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Paying attention to mediation clauses in shipping contracts

Parties to a shipping agreement, such as a contract of carriage or charter, should pay very careful attention to the wording of the mediation clause included in the shipping contract, if they agree that they wish to refer any future or existing disputes to mediation.
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An abundance of standard form contracts dictate commercial shipping relationships, some of which do provide for mediation. However, where the parties have a particular dispute or a particular mediation procedure in mind, they should involve lawyers to assist with the drafting of the clause to ensure that their expectations are met and their intentions are clearly expressed.

Although parties may or may not choose to incorporate a mediation clause into their primary transaction contracts, this approach does not preclude the parties from concluding an agreement to refer a dispute, as and when it arises, to mediation on an ad hoc basis.

Multi-tiered dispute resolution clauses are not uncommon to contractual arrangements and are incorporated into the standard BIMCO documents.

The English High Court has held that mediation clauses are enforceable and even further than that a ‘friendly discussion clause’ may also be enforceable.

Three models


Jonathan Lux, a London based barrister and mediation expert with 30 years’ experience as a shipping solicitor at Ince & Co, notes that there are three potential models for the incorporation of mediation - mandatory mediation, no mediation at all and a hybrid where mediation is incentivised but not mandatory.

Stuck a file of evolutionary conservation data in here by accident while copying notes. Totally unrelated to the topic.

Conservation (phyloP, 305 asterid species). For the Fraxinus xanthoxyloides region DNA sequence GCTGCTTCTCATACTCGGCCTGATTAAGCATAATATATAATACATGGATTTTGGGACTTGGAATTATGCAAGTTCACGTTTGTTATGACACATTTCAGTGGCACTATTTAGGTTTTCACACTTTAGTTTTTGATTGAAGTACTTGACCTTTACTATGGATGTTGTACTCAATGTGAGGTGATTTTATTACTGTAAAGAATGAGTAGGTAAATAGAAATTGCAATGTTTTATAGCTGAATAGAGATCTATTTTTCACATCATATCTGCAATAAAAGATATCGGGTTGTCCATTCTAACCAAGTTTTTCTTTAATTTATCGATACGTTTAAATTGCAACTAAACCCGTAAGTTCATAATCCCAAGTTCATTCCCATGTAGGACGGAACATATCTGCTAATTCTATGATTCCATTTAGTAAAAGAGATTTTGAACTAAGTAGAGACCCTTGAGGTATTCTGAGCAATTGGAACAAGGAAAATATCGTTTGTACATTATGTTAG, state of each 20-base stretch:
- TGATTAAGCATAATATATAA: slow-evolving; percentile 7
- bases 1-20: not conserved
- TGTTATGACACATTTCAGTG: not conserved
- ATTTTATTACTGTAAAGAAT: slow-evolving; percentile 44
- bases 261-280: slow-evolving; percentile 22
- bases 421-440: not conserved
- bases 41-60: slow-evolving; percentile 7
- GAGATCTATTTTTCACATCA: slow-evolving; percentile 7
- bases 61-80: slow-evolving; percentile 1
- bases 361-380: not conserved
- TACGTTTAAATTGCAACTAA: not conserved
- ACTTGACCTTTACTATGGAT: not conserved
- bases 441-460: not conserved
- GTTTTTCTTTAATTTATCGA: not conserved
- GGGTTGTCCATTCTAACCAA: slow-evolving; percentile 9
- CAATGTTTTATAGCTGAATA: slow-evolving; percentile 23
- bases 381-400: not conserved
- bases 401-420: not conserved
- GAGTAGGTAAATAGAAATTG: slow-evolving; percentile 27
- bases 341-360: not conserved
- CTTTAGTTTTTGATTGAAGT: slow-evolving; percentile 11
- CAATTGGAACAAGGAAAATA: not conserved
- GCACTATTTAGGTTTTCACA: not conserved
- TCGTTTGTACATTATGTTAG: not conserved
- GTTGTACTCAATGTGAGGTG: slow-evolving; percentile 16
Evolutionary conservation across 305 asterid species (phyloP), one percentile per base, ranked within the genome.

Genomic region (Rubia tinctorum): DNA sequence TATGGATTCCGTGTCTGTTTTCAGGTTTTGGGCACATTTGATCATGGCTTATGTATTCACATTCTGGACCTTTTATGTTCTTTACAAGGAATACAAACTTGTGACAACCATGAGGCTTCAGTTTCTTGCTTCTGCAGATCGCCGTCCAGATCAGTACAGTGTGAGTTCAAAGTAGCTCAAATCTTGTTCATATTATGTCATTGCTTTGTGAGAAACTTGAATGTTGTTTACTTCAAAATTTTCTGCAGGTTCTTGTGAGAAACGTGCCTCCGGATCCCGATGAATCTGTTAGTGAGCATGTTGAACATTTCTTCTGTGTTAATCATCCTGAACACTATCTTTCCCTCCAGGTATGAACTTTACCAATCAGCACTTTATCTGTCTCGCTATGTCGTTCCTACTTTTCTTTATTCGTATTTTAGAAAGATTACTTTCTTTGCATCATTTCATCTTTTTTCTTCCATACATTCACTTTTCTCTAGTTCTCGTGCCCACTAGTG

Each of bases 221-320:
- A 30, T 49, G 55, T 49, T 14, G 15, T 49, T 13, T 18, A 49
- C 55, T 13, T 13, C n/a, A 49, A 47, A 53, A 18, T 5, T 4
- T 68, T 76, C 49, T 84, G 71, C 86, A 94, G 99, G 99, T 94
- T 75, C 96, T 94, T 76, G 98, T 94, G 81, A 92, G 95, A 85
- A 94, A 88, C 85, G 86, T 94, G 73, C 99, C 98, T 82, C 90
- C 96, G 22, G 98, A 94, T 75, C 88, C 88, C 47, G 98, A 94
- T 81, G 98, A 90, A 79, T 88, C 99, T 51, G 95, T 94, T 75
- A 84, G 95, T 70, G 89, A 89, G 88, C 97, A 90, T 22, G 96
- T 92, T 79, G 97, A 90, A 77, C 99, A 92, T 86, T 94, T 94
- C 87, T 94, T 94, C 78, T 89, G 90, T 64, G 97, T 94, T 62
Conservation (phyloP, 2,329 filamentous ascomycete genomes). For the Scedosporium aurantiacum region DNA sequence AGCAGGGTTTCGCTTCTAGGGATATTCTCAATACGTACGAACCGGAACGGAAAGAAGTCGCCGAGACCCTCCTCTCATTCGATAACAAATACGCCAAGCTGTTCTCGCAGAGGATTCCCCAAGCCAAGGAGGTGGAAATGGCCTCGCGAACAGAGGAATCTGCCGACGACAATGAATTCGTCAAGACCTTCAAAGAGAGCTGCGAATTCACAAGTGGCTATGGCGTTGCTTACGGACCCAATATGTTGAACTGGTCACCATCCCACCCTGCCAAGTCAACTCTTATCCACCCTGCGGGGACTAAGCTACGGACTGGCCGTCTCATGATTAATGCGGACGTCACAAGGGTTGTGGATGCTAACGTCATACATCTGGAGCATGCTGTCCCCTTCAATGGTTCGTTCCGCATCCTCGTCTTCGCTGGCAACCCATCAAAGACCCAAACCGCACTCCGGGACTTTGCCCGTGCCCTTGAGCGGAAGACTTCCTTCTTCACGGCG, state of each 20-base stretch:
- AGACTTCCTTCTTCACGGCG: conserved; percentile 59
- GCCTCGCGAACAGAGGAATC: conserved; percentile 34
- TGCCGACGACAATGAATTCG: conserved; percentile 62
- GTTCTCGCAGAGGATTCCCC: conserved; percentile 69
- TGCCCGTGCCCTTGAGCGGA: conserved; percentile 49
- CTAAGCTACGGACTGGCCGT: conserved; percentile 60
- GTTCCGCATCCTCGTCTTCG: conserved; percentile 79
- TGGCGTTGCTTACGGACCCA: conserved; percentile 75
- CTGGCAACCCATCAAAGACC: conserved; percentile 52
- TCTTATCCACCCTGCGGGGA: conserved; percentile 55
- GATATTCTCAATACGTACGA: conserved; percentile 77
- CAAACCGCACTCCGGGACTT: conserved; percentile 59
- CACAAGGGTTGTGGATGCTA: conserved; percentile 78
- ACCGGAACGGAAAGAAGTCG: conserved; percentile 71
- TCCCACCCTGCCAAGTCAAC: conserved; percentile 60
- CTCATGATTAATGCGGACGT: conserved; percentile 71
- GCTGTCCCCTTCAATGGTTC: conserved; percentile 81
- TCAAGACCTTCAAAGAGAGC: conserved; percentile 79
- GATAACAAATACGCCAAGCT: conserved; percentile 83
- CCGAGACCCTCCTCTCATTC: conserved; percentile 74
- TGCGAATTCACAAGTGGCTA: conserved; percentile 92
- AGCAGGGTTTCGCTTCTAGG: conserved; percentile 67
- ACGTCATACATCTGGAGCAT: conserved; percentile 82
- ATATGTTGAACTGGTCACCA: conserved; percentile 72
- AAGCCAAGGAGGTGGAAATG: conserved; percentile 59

A model where mediation is encouraged or indirectly incentivised through the threat of adverse cost orders is best suited to the resolution of commercial shipping and logistics disputes. The incentives clearly outweigh the negatives. The Centre for Effective Dispute Resolution (CEDR) in London says that mediation leads to an 80% to 85% settlement rate.

The hybrid approach suggests cooperation among the various forms of dispute resolution. The future of dispute resolution lies in recognising the value of a multi-tiered approach. Shipping disputes are among the most complex, involving technical, legal, risk and commercial considerations. In light of the nature of shipping disputes, and the market conditions, solutions ought to be carefully crafted.

It is submitted that mediation provides the ultimate toolkit for dispute resolution. If mediation is to thrive, then the shipping market is ideally suited to its success. The courts agree that mediation must be explored; it is up to practitioners and clients to do the rest at the genesis of shipping transactions.
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About Lana Jacobs

Lana Jacobs is an associate in Bowman Gilfillan Africa Group's Shipping & Logistics Practice.
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